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Understanding Homeowners Insurance: Contents Coverage

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 | March 9, 2017
What is contents coverage?

This article is part one in a series explaining the different coverages homeowners insurance includes.

If someone was to take your home, turn it upside down and shake it, what would fall out?

That’s the question InsuraMatch agent Seth Miller poses to our customers curious about what exactly the “contents coverage” listed under their homeowners or renters insurance means.

“Contents coverage is the part of your homeowners insurance that will help replace your personal property should you face a covered loss or damage,” he tells us. “Everything from clothing to furniture to appliances would need to be replaced if you experienced a total loss, so you want to make sure you have enough contents coverage for that.”

Homeowners insurance, which also typically includes dwelling, liability and ALE coverage, provides important protection for homeowners for their personal belongings. Not all homeowners policies are created equal, however. Understanding what your policy covers is essential to keeping your home and belongings protected.

Types of Coverage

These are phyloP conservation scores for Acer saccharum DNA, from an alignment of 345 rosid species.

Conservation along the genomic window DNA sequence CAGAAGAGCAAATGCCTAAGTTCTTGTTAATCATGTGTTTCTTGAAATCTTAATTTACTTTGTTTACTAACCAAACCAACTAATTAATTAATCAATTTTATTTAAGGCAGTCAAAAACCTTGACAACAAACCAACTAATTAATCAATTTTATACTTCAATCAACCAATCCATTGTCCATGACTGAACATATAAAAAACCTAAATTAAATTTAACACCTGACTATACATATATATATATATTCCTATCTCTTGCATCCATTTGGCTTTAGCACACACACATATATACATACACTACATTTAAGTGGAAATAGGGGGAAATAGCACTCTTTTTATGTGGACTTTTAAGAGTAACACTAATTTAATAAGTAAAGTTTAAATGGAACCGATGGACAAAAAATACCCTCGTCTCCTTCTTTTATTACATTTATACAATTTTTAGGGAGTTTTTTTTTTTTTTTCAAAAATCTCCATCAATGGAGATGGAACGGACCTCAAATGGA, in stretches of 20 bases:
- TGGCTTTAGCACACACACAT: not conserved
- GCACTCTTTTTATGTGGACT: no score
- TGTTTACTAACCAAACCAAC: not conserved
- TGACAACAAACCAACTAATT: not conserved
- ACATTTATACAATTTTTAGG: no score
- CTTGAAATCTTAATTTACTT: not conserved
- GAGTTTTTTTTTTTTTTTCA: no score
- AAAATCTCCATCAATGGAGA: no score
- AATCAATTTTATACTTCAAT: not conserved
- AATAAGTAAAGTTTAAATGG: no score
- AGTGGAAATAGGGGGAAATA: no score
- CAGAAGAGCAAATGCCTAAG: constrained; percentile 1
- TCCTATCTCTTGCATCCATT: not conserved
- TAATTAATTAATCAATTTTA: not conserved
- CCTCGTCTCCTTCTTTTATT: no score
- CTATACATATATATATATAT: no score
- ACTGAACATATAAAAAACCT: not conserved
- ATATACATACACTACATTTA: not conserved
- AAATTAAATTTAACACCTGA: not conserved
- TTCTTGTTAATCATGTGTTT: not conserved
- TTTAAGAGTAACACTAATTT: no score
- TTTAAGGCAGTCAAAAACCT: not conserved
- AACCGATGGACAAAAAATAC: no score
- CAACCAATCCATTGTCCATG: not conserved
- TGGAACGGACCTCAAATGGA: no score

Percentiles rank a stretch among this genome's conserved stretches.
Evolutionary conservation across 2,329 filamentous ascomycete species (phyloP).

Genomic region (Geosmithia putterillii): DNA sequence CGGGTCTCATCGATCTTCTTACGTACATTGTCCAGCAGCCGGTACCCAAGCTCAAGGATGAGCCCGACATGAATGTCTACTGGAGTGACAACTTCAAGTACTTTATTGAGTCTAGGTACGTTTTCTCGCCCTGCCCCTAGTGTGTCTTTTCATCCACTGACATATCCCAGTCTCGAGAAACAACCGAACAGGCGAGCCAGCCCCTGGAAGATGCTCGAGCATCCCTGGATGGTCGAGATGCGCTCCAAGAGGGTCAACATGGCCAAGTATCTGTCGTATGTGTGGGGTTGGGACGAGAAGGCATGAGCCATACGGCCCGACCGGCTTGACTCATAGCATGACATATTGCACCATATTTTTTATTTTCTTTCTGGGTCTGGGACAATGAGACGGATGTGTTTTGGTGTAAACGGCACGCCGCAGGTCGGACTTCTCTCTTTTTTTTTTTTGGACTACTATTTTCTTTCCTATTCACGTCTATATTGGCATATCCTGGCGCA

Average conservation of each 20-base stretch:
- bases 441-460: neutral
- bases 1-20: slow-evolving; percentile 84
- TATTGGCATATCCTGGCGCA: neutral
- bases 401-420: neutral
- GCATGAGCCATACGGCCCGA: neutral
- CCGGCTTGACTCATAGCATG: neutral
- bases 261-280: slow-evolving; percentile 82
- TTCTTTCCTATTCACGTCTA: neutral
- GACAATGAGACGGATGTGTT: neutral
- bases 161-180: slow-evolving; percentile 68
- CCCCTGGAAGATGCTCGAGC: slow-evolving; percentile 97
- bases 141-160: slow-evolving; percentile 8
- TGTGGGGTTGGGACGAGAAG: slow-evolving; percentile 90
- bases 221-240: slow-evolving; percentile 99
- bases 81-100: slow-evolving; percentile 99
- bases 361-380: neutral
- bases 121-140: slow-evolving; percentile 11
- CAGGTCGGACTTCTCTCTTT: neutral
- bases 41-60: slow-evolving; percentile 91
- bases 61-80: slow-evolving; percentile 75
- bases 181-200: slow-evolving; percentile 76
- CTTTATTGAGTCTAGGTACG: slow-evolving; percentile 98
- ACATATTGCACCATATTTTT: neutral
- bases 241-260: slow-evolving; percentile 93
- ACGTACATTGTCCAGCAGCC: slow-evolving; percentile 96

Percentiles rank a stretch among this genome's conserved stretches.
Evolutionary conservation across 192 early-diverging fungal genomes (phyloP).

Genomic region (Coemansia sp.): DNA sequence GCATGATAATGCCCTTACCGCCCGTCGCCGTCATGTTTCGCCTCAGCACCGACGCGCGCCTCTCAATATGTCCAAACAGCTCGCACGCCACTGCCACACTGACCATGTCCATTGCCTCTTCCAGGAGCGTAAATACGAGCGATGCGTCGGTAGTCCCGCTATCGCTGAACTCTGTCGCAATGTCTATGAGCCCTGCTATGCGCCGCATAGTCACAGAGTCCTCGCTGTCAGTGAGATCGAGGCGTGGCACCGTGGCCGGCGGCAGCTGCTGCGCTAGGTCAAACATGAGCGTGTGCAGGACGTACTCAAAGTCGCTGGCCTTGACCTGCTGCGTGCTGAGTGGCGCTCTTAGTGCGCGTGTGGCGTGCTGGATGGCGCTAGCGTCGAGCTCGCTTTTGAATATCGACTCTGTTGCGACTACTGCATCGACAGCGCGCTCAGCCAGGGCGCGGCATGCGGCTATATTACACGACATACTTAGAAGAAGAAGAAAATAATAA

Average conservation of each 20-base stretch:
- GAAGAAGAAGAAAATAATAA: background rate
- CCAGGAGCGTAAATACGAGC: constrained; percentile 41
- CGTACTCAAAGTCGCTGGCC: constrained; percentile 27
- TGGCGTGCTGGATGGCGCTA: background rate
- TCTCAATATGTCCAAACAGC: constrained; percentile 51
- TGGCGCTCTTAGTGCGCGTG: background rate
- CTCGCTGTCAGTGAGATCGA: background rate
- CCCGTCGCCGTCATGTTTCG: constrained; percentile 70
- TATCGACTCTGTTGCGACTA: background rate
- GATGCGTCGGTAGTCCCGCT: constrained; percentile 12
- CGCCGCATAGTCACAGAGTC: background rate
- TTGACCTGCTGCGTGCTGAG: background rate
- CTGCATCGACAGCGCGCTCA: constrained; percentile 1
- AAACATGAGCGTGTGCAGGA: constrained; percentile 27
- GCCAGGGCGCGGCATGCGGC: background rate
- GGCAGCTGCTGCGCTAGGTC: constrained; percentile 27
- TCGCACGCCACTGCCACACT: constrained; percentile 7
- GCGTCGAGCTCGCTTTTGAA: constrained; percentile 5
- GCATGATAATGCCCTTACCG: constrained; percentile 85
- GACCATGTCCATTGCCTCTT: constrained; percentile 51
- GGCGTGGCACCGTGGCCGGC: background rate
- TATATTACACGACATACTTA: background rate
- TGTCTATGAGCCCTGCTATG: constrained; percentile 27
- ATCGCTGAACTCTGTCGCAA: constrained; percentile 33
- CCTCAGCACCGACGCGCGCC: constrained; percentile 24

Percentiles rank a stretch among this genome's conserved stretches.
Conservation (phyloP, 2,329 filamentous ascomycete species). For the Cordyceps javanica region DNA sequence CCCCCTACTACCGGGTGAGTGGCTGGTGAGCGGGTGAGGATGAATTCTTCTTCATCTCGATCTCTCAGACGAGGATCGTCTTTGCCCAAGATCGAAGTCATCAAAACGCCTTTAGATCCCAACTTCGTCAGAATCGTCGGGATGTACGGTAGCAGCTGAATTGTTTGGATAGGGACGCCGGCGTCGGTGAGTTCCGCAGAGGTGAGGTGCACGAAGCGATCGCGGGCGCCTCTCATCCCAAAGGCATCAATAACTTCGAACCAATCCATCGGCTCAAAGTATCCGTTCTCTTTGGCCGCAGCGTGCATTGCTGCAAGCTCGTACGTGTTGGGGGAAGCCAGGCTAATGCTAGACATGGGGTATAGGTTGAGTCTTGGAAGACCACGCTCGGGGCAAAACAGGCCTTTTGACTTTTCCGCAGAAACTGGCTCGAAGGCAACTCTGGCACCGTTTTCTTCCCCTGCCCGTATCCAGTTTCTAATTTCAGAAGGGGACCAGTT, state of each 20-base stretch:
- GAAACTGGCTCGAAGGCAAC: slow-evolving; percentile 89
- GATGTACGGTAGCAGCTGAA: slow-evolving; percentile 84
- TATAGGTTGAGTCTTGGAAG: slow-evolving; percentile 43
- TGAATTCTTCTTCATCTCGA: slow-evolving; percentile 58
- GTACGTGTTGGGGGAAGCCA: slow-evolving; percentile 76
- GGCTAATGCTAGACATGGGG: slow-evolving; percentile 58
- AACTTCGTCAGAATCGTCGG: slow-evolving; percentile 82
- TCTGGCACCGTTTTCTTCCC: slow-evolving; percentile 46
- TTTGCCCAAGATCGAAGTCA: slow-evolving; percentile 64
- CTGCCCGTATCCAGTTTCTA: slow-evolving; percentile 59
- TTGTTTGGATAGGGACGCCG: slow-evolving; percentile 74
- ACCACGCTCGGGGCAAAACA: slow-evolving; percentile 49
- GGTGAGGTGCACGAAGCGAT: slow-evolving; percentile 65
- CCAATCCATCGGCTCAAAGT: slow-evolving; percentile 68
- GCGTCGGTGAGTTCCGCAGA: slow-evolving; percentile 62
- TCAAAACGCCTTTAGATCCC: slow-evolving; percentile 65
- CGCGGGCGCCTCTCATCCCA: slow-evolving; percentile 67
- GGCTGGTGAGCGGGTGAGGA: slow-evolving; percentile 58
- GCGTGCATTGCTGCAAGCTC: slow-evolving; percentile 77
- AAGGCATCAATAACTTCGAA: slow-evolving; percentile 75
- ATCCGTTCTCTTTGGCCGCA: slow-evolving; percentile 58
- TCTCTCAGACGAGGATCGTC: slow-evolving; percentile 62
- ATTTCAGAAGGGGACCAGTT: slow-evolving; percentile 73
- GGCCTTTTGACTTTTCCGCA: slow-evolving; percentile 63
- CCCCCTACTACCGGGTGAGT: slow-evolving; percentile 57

There are two primary types of coverage for your belongings provided by homeowners or renters insurance: actual cash value or replacement cost. It is important to understand the differences between them so you don’t run into any surprises if you need to file a claim.

Actual cash value coverage provides reimbursement for your belongings with a deduction for deprecation. Should an item be damaged, this coverage would provide reimbursement for its replacement for the value of the item at that time, not what it would cost to replace the item. For example, if your old laptop was damaged in a home fire, you would receive the amount the laptop was worth at the time of loss. This likely would not be the same as the amount it would cost to buy a new version of the laptop.

Luckily, most policies provide replacement cost. This gives reimbursement to replace the damage item with a similar item of like kind and quality. That TV you’ve had for 2 years? You’d get reimbursement for a comparable one.

In rare instances, your homeowners or renters insurer could provide a replacement in the form of the actual item. Talk to your agent to understand what your insurer provides.

Covered Perils

Your belongings are protected against damage and loss, but the cause of damage and loss is important. Certain types of damage, like flooding, are not included in homeowners or renters insurance, so be sure to speak with your insurance agent to understand what your policy will and will not cover. You may need supplemental coverage to address all of your risk.

You’ll want to be thoughtful about your deductible when choosing a homeowners insurance policy. If the cost to replace your personal property after a loss or damage is less than your deductible, then it may not make sense to file a claim for those items. Be careful to choose a deductible that works for your budget.

Coverage Caps